|Plutocracy in U.S.? Maybe so|
|Written by Daily Vidette Editorial Board|
|Monday, 26 November 2012 13:39|
In recent years, the United States political culture seems to have become increasingly divisive. Declaring oneself to be conservative or liberal carries more weight in casual conversation than in the past. Moderates are harder to come by and the lack of third-party candidate popularity is a testament to the two-party system’s success.
Because of this divide, some individuals have gone to the far-left and far-right political spectrum and continued to spout hatred for the other side. The examples of the far-right, unfiltered and often uneducated rants about President Barack Obama secretly being a Muslim, socialist, communist, Nazi and the Antichrist are highly visible in certain outlets. However, in the 2012 election season, a new term, arguably used by those on the left, has risen in popularity.
A simple Google search of this word reveals many people sounding off against the rise of the elites, the Occupy Wall Street movement, as well as calls for Gov. Mitt Romney’s tax returns.
That word is plutocracy. In its simplest definition, it means rule by the wealthy. Many have claimed that America has finally gone from a democracy to a plutocracy and that evidence is everywhere.
According to Bill Moyers, White House Press Secretary during the Johnson administration, Goldman Sachs gave more money than any other major American corporation to Obama in 2008 and switched alliances this year giving $900,000 to both the Romney campaign and the pro-Romney super PAC. Former House Speaker Nancy Pelosi said in 2010 a GOP victory would make America a plutocracy. The Daily Beast has published articles about how the party of Lincoln has become the party of plutocrats.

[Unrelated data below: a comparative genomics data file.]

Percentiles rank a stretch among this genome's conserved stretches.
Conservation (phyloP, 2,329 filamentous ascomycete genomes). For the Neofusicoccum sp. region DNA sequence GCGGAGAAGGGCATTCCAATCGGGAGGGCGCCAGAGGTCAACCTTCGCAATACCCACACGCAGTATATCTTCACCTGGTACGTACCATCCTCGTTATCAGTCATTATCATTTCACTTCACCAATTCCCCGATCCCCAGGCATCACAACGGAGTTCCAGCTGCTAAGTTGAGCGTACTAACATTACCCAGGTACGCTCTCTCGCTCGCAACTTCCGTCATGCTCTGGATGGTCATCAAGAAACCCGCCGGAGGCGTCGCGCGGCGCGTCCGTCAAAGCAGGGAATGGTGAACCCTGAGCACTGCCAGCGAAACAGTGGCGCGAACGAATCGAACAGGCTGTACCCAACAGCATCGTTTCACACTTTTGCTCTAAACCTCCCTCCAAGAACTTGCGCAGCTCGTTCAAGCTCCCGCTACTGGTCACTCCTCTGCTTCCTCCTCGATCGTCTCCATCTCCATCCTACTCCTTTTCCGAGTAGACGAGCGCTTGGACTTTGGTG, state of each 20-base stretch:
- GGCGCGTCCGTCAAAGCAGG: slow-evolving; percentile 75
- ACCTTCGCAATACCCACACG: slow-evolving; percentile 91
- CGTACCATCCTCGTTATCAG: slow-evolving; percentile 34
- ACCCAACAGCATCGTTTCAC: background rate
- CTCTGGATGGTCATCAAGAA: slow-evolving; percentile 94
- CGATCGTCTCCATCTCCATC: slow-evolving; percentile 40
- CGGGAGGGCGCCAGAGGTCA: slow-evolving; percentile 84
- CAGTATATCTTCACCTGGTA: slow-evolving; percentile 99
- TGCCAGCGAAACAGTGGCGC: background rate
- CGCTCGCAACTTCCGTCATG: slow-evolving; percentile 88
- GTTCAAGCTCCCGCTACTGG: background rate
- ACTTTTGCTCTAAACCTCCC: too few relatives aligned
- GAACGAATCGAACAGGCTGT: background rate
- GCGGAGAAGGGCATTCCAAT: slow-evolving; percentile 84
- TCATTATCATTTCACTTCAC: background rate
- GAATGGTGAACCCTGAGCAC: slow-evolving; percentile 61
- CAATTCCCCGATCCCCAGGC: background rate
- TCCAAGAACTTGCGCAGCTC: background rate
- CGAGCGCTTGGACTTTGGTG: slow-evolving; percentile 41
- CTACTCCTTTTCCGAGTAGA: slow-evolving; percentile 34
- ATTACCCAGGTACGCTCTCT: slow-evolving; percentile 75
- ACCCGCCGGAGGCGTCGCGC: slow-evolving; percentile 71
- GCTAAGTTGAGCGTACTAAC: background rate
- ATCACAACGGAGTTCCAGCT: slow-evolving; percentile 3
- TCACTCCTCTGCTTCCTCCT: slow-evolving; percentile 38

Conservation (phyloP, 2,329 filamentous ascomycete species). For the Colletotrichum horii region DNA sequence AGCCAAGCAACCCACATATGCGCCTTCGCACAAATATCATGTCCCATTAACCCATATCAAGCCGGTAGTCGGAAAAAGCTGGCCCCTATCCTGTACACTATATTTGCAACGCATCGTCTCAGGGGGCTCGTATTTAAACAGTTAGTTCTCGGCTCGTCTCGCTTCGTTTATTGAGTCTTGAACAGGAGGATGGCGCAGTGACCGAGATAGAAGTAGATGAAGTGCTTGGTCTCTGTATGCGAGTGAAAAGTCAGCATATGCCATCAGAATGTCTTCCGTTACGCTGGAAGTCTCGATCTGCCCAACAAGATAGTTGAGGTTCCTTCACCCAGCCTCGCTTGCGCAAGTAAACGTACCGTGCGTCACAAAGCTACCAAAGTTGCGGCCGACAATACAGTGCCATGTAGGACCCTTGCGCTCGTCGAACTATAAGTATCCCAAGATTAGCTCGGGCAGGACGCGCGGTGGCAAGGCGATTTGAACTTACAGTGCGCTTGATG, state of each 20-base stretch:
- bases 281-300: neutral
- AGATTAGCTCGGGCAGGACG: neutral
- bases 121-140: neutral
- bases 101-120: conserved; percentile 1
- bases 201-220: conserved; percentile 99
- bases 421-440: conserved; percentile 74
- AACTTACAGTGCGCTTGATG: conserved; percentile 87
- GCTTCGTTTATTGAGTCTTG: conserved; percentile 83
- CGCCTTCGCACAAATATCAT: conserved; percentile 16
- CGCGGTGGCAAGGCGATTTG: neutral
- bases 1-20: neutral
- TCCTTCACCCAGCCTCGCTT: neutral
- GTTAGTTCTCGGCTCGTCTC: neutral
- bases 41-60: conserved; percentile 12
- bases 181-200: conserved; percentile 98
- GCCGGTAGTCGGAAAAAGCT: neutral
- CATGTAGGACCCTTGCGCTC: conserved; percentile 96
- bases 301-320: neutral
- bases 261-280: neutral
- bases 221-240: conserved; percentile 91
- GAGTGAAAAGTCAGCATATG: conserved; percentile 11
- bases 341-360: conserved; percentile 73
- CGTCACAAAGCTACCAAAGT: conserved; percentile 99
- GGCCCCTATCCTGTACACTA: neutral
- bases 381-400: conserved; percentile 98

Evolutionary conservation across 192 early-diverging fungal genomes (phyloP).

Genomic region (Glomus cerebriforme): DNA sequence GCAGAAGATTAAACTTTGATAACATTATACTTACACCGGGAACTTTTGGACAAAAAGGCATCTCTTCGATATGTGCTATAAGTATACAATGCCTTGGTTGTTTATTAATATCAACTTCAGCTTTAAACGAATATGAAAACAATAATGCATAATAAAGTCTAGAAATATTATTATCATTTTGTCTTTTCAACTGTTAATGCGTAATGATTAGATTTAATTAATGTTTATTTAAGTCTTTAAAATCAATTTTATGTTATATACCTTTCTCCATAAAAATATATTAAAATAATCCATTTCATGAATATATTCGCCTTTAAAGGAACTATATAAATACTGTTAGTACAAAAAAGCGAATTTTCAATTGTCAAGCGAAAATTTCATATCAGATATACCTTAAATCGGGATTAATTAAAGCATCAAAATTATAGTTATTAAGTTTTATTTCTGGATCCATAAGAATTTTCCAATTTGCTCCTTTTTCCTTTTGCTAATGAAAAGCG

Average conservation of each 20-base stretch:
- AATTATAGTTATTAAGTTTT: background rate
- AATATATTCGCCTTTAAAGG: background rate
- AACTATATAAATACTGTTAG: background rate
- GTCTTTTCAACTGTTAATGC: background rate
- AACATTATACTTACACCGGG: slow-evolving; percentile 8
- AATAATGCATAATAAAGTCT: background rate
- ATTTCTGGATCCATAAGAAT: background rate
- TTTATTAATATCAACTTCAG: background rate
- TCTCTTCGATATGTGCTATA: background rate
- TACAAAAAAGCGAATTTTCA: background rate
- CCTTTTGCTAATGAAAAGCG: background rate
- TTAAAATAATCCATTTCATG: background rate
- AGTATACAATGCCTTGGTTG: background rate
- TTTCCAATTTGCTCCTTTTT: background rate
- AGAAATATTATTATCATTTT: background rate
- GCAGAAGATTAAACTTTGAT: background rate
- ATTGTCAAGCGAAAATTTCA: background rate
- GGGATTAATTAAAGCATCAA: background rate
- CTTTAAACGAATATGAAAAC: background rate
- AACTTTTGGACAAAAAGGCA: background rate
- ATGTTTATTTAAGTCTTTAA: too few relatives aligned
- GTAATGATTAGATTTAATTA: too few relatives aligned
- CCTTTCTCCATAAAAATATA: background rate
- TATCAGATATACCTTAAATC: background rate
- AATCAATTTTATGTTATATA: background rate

Has the Grand Old Party become the Grand Old Plutocracy? This is very debatable. On one hand, this is not a new idea. The first known use of the word was in 1652 and examples of plutocracies include ancient Greece and Rome.
This election, while Obama may not have received funding from Goldman Sachs, he still spent about $100 million more on the campaign than Romney. Also, Pelosi, who says the GOP will lead America into a plutocracy, was funded by Wells Fargo, Anheuser-Busch, AFLAC, Boeing, Google, Johnson & Johnson, Time Warner Cable, Occidental Petroleum and interestingly, Bain Capital.
It is difficult to ignore the amount of financial influence in American politics today. But sadly, there has always been a limit on who has power in politics. In 1776, only white men with property had the right to vote but Catholics, Jews and Quakers were barred from voting. African Americans and Native Americans could not vote.
While these problems were eventually resolved and voting requirements only limit age and those with a felony, the limitations are now on the candidate’s side. One must be wealthy to even be considered as a major candidate and without that funding, there is no chance of success.
However, citizens still have the right to vote and many other freedoms that other countries do not have. Plutocracy is not a conspiracy theory, but not something to be completely ignored either. However, if the issues with the extreme wealth of the very few and the power that brings to politics becomes more evident in normal, everyday life, then as citizens we have a problem. If the Occupy movement kept its momentum, the ideas of a plutocracy may be more prevalent in mainstream media.